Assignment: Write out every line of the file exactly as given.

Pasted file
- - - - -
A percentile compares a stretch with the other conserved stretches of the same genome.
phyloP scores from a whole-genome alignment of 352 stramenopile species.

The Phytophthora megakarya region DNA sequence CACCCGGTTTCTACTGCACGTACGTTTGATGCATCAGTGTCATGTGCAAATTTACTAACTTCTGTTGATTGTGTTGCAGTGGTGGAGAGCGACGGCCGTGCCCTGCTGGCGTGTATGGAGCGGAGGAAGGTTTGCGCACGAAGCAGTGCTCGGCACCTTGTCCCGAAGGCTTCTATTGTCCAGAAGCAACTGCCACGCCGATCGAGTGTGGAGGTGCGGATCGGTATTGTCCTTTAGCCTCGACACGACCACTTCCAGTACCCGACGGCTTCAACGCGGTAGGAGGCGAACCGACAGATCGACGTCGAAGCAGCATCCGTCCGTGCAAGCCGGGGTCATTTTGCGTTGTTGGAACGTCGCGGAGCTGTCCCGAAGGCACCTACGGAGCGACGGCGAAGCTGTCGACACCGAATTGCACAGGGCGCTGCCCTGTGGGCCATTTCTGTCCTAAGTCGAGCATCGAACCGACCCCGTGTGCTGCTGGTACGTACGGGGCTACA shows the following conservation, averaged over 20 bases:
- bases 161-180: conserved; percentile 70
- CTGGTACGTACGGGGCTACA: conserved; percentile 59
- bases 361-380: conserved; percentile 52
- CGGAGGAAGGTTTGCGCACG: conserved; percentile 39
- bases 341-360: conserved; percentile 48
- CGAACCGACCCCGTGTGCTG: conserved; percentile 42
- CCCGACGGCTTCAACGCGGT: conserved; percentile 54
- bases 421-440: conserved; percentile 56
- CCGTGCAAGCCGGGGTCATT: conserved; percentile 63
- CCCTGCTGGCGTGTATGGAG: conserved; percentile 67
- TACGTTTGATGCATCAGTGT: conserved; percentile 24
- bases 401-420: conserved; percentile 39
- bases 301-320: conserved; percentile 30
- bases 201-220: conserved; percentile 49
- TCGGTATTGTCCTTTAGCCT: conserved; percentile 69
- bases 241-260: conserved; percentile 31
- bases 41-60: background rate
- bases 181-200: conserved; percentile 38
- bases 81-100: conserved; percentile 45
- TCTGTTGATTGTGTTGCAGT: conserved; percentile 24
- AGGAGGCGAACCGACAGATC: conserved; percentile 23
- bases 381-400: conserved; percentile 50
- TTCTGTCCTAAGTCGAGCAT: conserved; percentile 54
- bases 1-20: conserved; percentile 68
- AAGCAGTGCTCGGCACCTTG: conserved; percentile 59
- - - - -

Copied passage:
A percentile compares a stretch with the other conserved stretches of the same genome.
phyloP scores from a whole-genome alignment of 352 stramenopile species.

The Phytophthora megakarya region DNA sequence CACCCGGTTTCTACTGCACGTACGTTTGATGCATCAGTGTCATGTGCAAATTTACTAACTTCTGTTGATTGTGTTGCAGTGGTGGAGAGCGACGGCCGTGCCCTGCTGGCGTGTATGGAGCGGAGGAAGGTTTGCGCACGAAGCAGTGCTCGGCACCTTGTCCCGAAGGCTTCTATTGTCCAGAAGCAACTGCCACGCCGATCGAGTGTGGAGGTGCGGATCGGTATTGTCCTTTAGCCTCGACACGACCACTTCCAGTACCCGACGGCTTCAACGCGGTAGGAGGCGAACCGACAGATCGACGTCGAAGCAGCATCCGTCCGTGCAAGCCGGGGTCATTTTGCGTTGTTGGAACGTCGCGGAGCTGTCCCGAAGGCACCTACGGAGCGACGGCGAAGCTGTCGACACCGAATTGCACAGGGCGCTGCCCTGTGGGCCATTTCTGTCCTAAGTCGAGCATCGAACCGACCCCGTGTGCTGCTGGTACGTACGGGGCTACA shows the following conservation, averaged over 20 bases:
- bases 161-180: conserved; percentile 70
- CTGGTACGTACGGGGCTACA: conserved; percentile 59
- bases 361-380: conserved; percentile 52
- CGGAGGAAGGTTTGCGCACG: conserved; percentile 39
- bases 341-360: conserved; percentile 48
- CGAACCGACCCCGTGTGCTG: conserved; percentile 42
- CCCGACGGCTTCAACGCGGT: conserved; percentile 54
- bases 421-440: conserved; percentile 56
- CCGTGCAAGCCGGGGTCATT: conserved; percentile 63
- CCCTGCTGGCGTGTATGGAG: conserved; percentile 67
- TACGTTTGATGCATCAGTGT: conserved; percentile 24
- bases 401-420: conserved; percentile 39
- bases 301-320: conserved; percentile 30
- bases 201-220: conserved; percentile 49
- TCGGTATTGTCCTTTAGCCT: conserved; percentile 69
- bases 241-260: conserved; percentile 31
- bases 41-60: background rate
- bases 181-200: conserved; percentile 38
- bases 81-100: conserved; percentile 45
- TCTGTTGATTGTGTTGCAGT: conserved; percentile 24
- AGGAGGCGAACCGACAGATC: conserved; percentile 23
- bases 381-400: conserved; percentile 50
- TTCTGTCCTAAGTCGAGCAT: conserved; percentile 54
- bases 1-20: conserved; percentile 68
- AAGCAGTGCTCGGCACCTTG: conserved; percentile 59